Invention and innovation: An introduction
Invention and innovation: An introduction

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Invention and innovation: An introduction

4.3 Who invented the telephone?

The popular image of Bell inventing the telephone, while it has some truth, is by no means the whole story. The two most significant players in the invention of a practical working telephone were Bell and Elisha Gray.

Gray was the co-owner and chief scientist of a company that manufactured telegraphic equipment. Bell's patent description had sound transmission as a minor purpose. But Gray's caveat declared that the main purpose of his device was ‘to transmit the tones of the human voice through a telegraphic circuit and reproduce them at the receiving end of the line, so that actual conversations can be carried on by persons at long distances apart’. Although Bell had built a prototype, it wasn't a working telephone system, and while his early devices worked as receivers they never worked well as transmitters. In fact Gray's idea was sounder in concept than Bell's (including using liquid in the transmitter, an idea that Bell later adopted, some say copied), and Gray's intentions were clearer, but he hadn't built a working prototype either. The US patent system of the time didn't require inventors to produce a working prototype.

Gray chose to register his detailed specification as an incomplete invention, while Bell registered his partial specification as a complete invention. On the one hand, it could be said that Bell was displaying the self-confidence needed by any inventor. However, it was discovered in a Congressional inquiry 10 years later that an official from the Patent Office had informed Bell's lawyers of the content of Gray's caveat rather than just of its existence. Therefore when, a few weeks later, Bell was called to explain the similarities of his patent to one he had been granted a year earlier for a harmonic telegraph, it is suggested that he was able to use inside information to persuade the examiner that his was a new device – the telephone. A patent was granted to Bell in March 1876.

When doubts finally emerged about the propriety of Bell's original patent, the US government brought a case in 1887 to annul the Bell patent on the grounds of ‘fraud and misrepresentation’. However, the claims could not be substantiated, most of the rival claimants had died or been bought off and the Bell patent was due to expire in 1893. To quote Congress, ‘the case was discontinued as moot without ever reaching the underlying issue of the true inventor of the telephone entitled to the patent’.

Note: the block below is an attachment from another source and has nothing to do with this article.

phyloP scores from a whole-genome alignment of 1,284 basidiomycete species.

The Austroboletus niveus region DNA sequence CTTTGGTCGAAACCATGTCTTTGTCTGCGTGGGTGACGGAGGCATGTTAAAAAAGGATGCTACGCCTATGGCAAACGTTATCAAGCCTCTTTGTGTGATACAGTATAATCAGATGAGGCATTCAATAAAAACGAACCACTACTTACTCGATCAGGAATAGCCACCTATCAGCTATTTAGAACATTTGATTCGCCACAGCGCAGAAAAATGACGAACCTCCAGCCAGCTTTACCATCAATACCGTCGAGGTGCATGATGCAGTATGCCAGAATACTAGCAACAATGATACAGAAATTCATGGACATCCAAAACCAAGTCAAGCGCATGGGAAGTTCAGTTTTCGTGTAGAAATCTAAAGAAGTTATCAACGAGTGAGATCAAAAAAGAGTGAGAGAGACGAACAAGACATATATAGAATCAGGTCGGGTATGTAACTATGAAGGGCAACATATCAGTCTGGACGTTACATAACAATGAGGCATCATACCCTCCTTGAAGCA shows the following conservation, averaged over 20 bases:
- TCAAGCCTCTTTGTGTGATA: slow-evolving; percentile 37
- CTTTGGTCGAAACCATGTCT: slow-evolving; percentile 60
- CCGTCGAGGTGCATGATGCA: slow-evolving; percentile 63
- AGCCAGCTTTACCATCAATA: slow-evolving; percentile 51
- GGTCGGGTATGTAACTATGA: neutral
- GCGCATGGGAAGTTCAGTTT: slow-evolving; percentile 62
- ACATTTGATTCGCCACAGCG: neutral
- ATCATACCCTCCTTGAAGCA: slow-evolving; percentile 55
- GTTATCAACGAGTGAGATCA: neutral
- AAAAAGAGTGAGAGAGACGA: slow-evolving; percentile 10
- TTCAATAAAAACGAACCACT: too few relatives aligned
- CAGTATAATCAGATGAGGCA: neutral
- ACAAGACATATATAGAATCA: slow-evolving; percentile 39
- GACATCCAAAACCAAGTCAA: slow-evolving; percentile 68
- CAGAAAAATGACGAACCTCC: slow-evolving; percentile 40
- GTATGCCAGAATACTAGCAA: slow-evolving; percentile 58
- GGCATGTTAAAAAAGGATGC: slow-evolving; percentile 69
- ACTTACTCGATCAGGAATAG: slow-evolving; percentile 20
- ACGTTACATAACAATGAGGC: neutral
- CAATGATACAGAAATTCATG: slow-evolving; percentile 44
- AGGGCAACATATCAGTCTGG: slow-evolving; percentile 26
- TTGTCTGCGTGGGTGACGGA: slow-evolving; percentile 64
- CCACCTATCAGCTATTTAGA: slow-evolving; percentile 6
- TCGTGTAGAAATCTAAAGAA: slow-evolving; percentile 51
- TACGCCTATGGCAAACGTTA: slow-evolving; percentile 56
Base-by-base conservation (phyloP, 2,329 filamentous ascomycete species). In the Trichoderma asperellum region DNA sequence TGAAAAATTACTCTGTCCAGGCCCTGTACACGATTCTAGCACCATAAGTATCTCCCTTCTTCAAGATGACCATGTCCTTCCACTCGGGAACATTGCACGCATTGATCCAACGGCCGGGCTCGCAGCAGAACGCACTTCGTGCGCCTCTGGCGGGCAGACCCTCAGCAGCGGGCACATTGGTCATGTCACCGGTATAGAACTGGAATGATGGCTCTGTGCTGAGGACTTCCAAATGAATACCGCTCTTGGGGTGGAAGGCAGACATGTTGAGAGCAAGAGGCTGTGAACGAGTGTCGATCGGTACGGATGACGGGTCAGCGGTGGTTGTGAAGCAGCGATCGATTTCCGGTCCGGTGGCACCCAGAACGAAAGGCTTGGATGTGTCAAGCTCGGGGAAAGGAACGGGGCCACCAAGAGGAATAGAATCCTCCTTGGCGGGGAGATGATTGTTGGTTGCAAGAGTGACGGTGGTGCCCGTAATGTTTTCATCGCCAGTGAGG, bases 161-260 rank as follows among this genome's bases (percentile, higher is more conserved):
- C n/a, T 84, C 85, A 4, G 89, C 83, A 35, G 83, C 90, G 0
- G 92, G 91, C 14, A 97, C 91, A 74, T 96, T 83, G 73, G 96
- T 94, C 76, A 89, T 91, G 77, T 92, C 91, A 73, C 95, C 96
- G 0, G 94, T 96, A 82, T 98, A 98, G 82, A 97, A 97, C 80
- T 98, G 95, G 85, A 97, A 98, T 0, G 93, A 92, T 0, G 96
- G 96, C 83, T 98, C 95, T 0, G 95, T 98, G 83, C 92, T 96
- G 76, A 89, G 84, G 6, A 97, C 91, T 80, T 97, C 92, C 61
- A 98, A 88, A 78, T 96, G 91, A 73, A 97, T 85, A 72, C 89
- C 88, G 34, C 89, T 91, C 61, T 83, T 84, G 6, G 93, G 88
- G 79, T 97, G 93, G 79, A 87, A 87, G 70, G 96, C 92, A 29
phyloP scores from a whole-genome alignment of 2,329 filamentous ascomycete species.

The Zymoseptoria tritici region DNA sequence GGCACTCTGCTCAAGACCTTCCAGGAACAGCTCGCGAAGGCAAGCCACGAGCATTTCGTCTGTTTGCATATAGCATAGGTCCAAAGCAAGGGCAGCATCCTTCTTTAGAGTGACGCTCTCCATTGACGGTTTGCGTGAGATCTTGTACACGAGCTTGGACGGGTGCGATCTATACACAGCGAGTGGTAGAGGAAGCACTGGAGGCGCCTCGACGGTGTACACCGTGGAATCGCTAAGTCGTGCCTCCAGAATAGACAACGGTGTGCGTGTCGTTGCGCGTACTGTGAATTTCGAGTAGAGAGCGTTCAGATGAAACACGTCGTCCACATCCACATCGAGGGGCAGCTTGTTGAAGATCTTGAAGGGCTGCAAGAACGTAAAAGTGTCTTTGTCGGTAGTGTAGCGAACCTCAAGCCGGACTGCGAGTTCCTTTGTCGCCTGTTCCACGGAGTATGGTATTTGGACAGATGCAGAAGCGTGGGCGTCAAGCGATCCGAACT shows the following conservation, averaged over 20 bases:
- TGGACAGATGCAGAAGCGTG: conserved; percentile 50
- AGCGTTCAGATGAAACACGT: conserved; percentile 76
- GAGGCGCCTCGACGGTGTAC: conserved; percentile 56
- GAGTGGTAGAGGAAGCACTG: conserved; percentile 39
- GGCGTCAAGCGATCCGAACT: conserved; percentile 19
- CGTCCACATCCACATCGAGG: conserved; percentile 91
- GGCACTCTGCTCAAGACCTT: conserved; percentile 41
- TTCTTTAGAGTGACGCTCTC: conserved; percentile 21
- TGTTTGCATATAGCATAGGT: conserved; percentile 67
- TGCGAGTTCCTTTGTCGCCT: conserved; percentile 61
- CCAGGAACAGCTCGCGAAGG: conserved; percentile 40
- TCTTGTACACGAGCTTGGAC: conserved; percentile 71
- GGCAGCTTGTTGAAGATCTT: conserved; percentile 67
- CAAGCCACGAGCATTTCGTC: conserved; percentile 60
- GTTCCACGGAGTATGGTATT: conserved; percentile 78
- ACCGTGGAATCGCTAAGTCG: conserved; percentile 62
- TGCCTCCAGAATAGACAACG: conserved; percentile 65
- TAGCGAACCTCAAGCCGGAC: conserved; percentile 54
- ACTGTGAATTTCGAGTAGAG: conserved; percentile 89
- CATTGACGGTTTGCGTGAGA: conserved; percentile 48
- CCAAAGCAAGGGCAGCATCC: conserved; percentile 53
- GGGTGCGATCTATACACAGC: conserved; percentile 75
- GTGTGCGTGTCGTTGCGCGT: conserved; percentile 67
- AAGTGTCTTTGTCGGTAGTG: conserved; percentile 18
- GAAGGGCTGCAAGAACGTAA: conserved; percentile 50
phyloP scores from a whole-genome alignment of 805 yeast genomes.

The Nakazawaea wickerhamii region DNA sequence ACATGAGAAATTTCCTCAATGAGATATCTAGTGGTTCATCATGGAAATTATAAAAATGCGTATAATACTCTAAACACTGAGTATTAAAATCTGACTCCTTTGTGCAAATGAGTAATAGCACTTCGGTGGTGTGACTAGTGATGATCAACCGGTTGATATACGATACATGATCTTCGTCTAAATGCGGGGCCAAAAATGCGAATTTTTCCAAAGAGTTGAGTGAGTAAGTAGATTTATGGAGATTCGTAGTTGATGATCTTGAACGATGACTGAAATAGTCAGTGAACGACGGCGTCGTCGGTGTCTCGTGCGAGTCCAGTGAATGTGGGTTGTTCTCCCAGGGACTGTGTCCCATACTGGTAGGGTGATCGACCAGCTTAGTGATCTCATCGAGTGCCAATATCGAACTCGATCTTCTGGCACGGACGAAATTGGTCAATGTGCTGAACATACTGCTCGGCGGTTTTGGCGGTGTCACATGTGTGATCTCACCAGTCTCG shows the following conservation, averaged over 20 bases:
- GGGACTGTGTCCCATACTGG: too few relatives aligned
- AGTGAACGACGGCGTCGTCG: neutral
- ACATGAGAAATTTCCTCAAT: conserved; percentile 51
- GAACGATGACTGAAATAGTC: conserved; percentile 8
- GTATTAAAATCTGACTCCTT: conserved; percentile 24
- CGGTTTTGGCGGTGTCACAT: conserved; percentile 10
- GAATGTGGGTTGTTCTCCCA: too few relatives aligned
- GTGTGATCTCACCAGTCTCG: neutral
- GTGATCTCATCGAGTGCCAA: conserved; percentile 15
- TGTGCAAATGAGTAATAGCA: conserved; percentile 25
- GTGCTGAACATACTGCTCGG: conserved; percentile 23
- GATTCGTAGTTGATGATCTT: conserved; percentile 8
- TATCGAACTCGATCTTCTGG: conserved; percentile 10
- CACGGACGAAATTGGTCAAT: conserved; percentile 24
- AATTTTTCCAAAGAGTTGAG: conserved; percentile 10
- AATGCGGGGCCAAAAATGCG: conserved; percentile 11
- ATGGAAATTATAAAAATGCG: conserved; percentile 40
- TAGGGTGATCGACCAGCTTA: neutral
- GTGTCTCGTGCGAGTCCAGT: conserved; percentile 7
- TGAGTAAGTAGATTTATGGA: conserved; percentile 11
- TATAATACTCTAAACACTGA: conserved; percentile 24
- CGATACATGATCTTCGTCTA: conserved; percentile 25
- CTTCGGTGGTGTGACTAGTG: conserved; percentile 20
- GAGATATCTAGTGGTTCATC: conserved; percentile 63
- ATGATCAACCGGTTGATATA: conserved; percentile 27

To be fair, Gray never claimed to be the sole inventor of the telephone but seemed to believe it was a case of ‘simultaneous invention’. However, with both men intent on exploiting the invention commercially it was inevitable that there would be a patent dispute. Gray lined up with Western Union, which funded his research, and which had obtained control of Thomas Edison's patent for a carbon transmitter. The giant telegraph company had set up a subsidiary, the American Speaking Telephone Company, to exploit the emerging technology that was being greeted enthusiastically by some of their best telegraph customers, the New York stockbrokers. Bell had a growing organisation on his side to exploit his invention – the Bell Telephone Company had become National Bell.

When Western Union started to use a system incorporating Edison's transmitter but Bell's receiver, National Bell resorted to the courts to stop it. At the same time Bell had Emile Berliner (later the inventor of the gramophone) working to produce a rival transmitter to go with Bell's superior receiver – and to bypass Edison's patent.

In 1879 an agreement was finally reached that saw Western Union agree to drop its counter-suits and sign over its own telephone patents. Apparently Western Union thought the telephone would only ever be a rival to the telegraph over short distances. In exchange National Bell agreed to drop its cases, buy out its rival's subscribers and equipment and pay Western Union a 20 per cent commission on each telephone rental for the remaining 15 years of the patents (this eventually totalled $7m). In addition Gray was paid $100 000 and Western Electric (Gray's company) was contracted as Bell's sole equipment supplier – an arrangement that lasted for almost 100 years.

Although there were many more patent cases brought both by and against Bell, Gray's had been the most significant. From this point on it was Bell's name and company that were associated with the invention and development of the telephone.

So the identification of a particular individual as the inventor of a new technology is not necessarily straightforward. Boldness and determination, allied with sufficient resources and a good support team – especially good patent lawyers – seem to be just as important as technical ingenuity. There also seems to be an element of history being written by the winners.

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